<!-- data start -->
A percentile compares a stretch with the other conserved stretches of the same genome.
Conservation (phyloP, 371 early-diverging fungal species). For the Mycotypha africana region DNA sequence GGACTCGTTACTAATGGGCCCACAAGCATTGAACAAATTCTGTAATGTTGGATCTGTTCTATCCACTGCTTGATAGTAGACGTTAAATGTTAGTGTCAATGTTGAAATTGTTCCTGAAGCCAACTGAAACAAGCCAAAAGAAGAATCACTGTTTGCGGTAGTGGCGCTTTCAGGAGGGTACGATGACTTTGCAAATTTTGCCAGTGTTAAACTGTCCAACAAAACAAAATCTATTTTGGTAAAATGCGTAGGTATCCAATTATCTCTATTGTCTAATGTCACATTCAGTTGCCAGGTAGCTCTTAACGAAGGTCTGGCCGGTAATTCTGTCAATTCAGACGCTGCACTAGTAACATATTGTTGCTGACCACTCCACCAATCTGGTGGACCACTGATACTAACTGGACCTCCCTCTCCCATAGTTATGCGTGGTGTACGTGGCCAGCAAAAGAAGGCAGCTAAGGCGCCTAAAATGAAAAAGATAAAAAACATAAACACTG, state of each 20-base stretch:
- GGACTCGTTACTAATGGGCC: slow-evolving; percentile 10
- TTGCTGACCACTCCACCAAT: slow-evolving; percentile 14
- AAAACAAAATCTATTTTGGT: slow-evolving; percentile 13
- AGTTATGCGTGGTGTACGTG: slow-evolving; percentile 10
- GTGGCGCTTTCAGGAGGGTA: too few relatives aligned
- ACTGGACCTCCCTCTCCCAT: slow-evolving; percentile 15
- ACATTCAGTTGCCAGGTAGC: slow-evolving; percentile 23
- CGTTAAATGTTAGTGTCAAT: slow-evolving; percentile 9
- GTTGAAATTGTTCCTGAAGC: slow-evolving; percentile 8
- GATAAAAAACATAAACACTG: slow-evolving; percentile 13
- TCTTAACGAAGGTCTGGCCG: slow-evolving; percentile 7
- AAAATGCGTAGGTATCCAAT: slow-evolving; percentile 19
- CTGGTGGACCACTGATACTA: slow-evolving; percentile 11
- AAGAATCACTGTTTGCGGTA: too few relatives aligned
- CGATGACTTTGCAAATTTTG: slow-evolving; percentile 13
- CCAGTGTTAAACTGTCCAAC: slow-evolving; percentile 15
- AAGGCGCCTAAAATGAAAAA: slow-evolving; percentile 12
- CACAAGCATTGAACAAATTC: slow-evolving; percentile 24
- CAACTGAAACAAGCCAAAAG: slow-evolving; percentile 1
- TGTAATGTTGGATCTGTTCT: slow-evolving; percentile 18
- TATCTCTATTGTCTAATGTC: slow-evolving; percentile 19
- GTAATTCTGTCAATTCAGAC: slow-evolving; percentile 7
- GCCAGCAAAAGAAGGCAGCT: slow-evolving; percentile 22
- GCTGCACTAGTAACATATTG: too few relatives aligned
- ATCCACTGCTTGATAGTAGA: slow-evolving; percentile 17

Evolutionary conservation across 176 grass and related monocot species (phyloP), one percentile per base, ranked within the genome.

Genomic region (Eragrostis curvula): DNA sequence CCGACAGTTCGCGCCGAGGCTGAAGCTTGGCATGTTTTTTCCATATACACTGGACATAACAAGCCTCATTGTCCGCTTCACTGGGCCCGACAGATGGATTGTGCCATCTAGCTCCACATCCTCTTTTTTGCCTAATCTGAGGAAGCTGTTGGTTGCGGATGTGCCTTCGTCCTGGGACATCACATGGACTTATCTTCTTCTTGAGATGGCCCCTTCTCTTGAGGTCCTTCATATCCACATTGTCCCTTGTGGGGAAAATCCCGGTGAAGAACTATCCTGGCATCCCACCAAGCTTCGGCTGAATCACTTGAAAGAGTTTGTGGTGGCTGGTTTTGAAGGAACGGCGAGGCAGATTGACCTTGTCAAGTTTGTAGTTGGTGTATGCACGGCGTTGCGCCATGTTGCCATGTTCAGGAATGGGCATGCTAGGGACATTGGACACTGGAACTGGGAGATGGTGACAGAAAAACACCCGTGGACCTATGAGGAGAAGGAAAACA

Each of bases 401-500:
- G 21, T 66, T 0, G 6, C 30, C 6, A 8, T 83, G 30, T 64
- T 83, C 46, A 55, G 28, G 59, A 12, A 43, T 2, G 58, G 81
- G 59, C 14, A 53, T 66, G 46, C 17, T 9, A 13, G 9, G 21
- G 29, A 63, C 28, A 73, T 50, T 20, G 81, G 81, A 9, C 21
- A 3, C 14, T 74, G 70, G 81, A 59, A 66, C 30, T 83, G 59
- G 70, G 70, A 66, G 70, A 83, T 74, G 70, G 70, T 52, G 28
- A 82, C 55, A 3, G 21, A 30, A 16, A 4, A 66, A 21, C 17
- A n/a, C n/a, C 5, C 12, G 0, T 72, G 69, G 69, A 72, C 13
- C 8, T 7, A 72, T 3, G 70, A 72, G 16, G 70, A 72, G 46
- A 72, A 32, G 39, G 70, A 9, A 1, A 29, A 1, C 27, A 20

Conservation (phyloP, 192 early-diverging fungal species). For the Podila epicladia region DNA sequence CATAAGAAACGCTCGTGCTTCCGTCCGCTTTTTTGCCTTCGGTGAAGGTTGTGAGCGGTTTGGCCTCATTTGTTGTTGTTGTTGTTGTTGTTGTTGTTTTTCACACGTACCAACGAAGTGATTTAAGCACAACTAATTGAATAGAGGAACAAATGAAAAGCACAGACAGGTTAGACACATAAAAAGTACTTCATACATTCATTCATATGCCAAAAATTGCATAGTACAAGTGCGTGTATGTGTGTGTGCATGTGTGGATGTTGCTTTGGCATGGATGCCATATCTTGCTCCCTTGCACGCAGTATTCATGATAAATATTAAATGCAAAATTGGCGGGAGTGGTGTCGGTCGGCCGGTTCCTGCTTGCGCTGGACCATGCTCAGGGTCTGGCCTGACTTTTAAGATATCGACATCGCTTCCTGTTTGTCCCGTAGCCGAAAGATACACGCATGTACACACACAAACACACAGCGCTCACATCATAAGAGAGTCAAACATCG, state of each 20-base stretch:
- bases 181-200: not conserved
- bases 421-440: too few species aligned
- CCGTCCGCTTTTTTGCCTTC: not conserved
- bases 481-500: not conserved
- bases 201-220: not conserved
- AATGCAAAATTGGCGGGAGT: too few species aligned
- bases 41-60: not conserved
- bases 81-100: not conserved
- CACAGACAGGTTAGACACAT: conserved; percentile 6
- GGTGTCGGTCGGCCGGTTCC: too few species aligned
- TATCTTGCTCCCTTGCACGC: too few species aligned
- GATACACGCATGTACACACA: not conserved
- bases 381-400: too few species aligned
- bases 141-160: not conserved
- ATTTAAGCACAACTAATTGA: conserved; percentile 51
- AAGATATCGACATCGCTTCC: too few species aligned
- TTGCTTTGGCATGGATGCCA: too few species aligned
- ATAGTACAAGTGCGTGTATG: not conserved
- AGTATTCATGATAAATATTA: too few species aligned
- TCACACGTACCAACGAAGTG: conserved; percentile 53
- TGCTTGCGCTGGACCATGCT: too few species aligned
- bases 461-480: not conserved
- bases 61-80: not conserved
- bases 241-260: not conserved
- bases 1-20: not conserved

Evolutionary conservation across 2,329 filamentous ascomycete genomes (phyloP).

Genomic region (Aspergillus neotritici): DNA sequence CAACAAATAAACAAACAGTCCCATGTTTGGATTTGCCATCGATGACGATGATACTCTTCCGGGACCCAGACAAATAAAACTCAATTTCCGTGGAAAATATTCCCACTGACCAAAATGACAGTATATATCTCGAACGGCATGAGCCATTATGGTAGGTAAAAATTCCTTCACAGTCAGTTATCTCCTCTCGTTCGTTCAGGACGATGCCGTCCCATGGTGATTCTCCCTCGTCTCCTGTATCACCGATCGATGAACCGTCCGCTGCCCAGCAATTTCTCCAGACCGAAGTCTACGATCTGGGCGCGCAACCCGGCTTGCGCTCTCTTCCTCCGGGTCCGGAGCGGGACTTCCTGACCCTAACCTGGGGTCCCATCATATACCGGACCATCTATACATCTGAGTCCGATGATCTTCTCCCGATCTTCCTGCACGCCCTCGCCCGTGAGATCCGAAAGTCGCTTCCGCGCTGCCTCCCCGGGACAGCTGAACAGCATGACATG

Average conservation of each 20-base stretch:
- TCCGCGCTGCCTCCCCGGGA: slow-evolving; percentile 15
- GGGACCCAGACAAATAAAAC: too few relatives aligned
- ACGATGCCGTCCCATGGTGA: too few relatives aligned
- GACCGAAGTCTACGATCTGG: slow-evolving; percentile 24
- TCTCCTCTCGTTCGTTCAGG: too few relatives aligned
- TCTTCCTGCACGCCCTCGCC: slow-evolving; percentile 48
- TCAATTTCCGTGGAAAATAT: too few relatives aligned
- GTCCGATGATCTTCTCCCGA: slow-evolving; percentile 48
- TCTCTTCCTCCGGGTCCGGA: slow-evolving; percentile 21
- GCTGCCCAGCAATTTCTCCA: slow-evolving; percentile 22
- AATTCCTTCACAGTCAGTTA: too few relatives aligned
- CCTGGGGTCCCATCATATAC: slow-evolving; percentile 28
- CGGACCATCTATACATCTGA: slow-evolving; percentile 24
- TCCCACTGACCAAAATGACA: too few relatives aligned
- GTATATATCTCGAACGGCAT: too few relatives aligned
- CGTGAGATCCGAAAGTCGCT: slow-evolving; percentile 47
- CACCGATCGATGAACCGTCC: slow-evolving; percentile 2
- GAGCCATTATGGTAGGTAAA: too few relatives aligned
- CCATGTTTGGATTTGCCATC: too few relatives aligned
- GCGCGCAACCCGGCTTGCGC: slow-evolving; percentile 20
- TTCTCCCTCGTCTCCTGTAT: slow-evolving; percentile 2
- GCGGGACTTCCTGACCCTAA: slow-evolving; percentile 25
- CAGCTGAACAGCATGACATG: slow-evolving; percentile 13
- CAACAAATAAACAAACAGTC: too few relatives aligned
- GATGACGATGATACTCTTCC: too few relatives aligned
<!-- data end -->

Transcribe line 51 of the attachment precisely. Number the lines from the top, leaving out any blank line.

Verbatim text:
- GGTGTCGGTCGGCCGGTTCC: too few species aligned